The first character in Luke’s Christmas account to be mentioned is not Mary, Joseph, a shepherd, or even wise men for that matter. It was Caesar Augustus. But why? Scholars see this as typical of Lukan writing since he often attempted to anchor down his material with the secular history of his day.
In his book In the Fullness of Time, Paul L. Maier, the professor of Ancient History at Western Michigan University, believes that Augustus was a religious reformer. Yet, in what sense. Maier states:
Had he not been the emperor, Caesar Augustus might well have gone down in history as a religious reformer, for he tried to revive the drooping interest in Rome’s state religion. By his day, the average Roman had abandoned any belief in the gods of Greco-Roman mythology, and philosophical skepticism was growing, while the more credulous joined the foreign mystery cults that had invaded the Empire. Augustus, however, felt that this neglect of the gods was demoralizing Roman society and that only a full restoration of the old republican piety would preserve its greatness (p.6).
As a result of this conviction Augustus restored eighty-two temples (in Rome alone) thereby refreshing the cult system within the city.
One way that the lack of an organized cult system was contributing to the decay of society was through the marriage system of Rome. Because of the lack of religious influence, many men became increasingly promiscuous. This led to a fast dive of the marriage and birth rates, which consequently would have an adverse effect on the progression of the glorious empire.
One day, being in a foul mood, Augustus stormed into a forum and separated the men into two groups, bachelors and married men. The group of husbands was significantly smaller and he launched into a verbal tirade:
What shall I call you? Men? But you aren’t fulfilling the duties of men. Citizens? But for all your efforts, the city is perishing. Romans? But you are in the process of blotting out this name altogether!…What humanity would be left if all the rest of mankind should do what you are doing? …You are committing murder in not fathering in the first place those who ought to be your descendants (p.6)!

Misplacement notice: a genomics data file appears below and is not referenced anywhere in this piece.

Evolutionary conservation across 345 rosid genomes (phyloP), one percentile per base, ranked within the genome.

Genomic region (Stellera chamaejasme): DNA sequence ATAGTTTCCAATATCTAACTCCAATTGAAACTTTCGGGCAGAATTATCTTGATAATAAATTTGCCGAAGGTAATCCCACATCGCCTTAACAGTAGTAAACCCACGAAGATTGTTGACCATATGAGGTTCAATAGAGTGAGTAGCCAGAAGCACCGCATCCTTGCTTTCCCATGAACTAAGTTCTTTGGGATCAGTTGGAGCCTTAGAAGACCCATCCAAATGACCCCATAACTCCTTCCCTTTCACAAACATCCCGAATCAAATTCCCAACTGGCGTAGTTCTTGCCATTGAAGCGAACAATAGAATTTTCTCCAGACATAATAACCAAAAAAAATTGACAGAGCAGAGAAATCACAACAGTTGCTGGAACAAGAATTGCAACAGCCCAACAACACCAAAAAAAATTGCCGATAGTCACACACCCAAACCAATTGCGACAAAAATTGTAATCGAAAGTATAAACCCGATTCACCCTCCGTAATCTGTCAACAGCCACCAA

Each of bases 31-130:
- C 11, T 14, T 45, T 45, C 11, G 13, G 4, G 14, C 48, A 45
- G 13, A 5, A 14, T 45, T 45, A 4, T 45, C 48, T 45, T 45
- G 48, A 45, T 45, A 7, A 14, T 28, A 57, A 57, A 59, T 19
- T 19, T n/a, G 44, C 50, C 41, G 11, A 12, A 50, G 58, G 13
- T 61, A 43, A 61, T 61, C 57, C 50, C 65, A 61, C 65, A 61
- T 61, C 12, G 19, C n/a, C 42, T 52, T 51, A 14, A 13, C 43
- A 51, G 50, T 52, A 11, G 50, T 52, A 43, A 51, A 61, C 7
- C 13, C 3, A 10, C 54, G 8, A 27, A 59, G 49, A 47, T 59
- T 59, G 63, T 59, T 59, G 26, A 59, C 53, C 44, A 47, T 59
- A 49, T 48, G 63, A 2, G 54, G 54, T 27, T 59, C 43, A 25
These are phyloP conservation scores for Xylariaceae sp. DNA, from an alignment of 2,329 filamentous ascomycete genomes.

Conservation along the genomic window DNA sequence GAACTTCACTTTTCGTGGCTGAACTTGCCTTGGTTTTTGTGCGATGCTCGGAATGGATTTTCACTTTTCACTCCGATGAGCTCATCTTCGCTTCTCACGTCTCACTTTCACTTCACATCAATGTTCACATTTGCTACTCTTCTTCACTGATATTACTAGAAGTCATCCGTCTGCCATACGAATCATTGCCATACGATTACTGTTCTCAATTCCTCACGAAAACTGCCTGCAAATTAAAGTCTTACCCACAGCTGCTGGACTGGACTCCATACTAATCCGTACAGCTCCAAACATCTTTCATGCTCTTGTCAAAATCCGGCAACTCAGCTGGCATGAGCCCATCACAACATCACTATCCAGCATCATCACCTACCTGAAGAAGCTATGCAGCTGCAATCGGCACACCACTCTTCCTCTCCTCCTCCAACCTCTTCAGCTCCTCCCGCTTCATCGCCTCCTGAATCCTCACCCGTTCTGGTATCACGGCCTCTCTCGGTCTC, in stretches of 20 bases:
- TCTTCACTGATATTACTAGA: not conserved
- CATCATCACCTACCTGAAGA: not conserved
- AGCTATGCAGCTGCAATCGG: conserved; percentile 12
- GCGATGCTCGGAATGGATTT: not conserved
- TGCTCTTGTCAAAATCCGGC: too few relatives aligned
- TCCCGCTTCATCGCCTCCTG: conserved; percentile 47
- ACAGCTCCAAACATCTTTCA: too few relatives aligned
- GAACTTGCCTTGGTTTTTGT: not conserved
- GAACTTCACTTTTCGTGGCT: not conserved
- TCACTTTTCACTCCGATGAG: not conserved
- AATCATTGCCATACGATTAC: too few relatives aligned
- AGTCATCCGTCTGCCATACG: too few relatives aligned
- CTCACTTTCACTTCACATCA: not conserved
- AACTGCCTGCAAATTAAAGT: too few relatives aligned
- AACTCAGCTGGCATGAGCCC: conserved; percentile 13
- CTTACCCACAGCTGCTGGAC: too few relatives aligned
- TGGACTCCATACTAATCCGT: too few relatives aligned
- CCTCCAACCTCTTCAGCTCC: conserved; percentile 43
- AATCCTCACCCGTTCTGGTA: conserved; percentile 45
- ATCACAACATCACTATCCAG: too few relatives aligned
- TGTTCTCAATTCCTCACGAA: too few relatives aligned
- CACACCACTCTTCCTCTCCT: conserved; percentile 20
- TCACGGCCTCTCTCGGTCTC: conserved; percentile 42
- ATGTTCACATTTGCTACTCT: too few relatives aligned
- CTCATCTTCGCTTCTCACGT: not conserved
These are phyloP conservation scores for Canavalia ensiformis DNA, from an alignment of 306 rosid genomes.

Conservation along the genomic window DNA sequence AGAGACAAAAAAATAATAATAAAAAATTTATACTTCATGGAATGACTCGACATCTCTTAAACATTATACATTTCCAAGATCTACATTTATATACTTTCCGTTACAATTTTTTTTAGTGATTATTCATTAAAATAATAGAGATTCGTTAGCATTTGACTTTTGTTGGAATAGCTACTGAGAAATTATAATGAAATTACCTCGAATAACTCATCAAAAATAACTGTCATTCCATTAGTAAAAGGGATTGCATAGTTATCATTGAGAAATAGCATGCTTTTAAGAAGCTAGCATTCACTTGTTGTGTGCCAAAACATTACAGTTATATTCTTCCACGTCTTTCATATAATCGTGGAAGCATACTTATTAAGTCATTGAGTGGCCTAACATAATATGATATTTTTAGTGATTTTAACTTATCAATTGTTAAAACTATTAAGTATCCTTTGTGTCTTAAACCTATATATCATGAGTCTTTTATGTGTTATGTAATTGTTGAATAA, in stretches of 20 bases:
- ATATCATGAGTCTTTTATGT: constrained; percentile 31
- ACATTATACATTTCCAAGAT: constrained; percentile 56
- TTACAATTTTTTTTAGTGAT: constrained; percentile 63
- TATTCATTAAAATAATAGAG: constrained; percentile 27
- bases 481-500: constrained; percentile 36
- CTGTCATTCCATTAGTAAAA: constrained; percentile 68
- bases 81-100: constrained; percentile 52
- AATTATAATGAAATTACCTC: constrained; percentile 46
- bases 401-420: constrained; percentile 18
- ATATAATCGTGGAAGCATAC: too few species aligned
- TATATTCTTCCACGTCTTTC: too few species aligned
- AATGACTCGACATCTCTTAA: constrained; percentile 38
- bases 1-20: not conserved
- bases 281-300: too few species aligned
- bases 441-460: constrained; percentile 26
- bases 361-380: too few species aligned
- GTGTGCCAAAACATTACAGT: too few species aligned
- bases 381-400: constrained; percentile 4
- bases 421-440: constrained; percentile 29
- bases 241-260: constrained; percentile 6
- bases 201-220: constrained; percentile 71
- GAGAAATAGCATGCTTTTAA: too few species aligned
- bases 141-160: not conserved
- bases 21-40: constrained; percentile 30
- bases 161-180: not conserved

As a result of this, Augustus began to enforce marital stipulations throughout the empire (and even conferred political advantages on a father of three children). Bachelors who shirked the “duty of marriage” were penalized in their right to inherit, and they could not even secure good seats at the games!
What does all of this have to do with the birth of Jesus? Maier posits that it is possible that in order to gague his success in raising marriage and birth rates he became overly interested with the imperial census. The Romans normally required a census every fourteen years. It was exactly this sort of a citizen’s census that occurred in 8 B.C. (though there is evidence that they were prevented from taking the census until 5 B.C. b/c of a lack of manpower and equipment needed to complete it) that would have required Joseph and Mary to make the 80-mile trek.
Why would a couple in Palestine have to take a Roman census commanded by a distant caesar? Roughly sixty years prior to the birth of Christ Palestine had been conquered by the Roman general Pompey and the land was brought into Roman rule. Palestine was ruled by a client-king, Herod the Great, who was directly responsible to the Emperor and would have been required to enforce the census.
Some scholars object that Mary and Joseph would not have been required to take this census on the grounds that subjects were never forced to return to their hometown to take the census. Yet, Maier sees this to be disproven by the discovery of a Roman census edict from 104 A.D. in neighboring Egypt, in which taxpayers who were living elsewhere were ordered to return to their original homes for registration.
What is perhaps most interesting about this entire historical situation is that as a result of the census and Luke’s drafting skill his writing is attached to a historical event (in other “divine texts” there is a serious lack of any engagement with secular history of the day). Further, Augustus was attempting to prolong the glory of the Roman empire by revamping the cult system for religious influence on the people. However, the consequent spread and growth of “the Way” (another name for the early Christian movement), actually prohibited the cult system and eventually dominated the religious climate of Rome by the fourth century. Certainly Augustus never could have imagined any such situation arising!